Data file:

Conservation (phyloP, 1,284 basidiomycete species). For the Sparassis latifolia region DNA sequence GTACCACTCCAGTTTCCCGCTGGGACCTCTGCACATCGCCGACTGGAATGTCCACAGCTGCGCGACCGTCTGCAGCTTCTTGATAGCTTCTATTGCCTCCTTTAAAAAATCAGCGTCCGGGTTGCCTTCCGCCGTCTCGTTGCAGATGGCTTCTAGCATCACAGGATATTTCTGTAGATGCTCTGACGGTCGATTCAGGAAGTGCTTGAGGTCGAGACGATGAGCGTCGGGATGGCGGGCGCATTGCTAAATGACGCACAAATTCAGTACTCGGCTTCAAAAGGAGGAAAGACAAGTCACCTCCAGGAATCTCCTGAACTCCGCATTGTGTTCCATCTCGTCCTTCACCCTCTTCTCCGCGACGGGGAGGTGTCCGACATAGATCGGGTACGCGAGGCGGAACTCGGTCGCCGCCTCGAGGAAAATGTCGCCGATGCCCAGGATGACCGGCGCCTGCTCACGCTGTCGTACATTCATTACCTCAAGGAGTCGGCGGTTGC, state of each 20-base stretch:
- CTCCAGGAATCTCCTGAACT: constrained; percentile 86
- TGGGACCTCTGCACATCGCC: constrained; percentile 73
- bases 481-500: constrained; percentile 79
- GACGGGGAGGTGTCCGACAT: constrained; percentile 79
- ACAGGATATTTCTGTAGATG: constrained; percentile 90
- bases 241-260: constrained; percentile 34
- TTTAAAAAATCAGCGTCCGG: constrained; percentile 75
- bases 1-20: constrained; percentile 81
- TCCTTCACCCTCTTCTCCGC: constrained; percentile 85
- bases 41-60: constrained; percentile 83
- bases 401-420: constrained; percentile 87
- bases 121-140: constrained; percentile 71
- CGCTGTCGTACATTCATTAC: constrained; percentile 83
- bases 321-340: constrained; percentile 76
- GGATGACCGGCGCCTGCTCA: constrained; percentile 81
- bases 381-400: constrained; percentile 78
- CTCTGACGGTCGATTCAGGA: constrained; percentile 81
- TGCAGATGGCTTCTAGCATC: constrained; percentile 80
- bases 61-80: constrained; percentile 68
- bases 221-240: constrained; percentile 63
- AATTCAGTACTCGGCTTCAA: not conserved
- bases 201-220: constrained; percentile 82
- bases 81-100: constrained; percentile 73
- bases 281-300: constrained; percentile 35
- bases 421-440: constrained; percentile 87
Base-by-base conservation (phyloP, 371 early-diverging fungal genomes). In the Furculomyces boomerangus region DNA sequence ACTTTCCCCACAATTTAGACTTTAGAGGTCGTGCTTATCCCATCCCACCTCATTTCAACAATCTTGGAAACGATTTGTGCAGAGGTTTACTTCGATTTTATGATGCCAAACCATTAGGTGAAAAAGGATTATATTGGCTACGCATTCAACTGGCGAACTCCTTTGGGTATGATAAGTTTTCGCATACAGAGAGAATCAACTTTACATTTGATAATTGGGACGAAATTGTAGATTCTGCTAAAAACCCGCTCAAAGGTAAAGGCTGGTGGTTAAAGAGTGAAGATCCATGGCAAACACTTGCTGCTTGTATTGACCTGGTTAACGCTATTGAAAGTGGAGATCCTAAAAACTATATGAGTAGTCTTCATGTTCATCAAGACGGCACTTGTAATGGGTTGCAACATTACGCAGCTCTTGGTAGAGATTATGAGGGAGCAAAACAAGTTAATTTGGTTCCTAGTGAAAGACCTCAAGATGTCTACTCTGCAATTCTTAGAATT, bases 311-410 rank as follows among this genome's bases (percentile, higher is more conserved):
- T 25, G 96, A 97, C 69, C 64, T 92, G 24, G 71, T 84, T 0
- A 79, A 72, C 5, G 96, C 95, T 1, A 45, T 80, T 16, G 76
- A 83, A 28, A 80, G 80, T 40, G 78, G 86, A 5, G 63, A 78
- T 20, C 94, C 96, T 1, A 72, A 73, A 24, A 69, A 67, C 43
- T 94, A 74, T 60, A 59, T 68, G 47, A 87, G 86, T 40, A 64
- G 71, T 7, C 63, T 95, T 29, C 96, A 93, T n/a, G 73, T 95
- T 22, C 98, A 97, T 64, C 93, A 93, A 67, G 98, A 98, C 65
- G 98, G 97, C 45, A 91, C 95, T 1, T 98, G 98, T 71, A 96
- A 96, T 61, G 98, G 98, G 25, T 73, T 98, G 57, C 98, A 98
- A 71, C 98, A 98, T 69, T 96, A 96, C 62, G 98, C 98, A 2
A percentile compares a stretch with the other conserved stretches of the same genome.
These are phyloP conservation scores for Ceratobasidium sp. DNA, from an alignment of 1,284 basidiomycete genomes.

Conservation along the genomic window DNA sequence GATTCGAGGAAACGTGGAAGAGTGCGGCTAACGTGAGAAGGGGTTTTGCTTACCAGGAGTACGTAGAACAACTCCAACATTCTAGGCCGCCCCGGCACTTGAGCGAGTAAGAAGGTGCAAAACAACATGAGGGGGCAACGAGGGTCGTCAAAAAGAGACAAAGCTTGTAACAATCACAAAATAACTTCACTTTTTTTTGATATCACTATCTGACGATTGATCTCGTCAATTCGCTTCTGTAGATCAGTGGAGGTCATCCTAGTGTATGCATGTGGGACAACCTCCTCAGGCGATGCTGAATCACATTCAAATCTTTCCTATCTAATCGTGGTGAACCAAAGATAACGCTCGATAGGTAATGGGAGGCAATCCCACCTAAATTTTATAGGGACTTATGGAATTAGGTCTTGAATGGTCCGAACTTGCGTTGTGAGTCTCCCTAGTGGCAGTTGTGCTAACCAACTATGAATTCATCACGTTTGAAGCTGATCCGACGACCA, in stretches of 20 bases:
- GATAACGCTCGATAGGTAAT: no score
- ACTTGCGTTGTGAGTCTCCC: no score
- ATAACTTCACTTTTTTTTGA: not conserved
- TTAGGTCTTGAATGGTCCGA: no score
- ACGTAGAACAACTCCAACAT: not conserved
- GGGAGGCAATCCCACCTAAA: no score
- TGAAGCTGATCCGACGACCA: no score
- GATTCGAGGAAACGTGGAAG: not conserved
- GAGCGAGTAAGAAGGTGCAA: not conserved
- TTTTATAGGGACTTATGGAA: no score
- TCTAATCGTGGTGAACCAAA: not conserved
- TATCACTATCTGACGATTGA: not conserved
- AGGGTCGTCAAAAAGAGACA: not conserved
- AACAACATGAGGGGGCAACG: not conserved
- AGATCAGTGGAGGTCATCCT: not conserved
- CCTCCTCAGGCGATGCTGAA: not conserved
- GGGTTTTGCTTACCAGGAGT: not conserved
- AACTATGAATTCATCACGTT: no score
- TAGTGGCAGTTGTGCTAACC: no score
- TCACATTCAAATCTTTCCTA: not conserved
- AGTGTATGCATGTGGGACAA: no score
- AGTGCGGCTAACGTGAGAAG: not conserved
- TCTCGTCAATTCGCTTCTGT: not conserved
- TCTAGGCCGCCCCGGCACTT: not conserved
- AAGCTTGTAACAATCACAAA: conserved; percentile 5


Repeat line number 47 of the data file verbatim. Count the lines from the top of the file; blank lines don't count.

- TGAAGCTGATCCGACGACCA: no score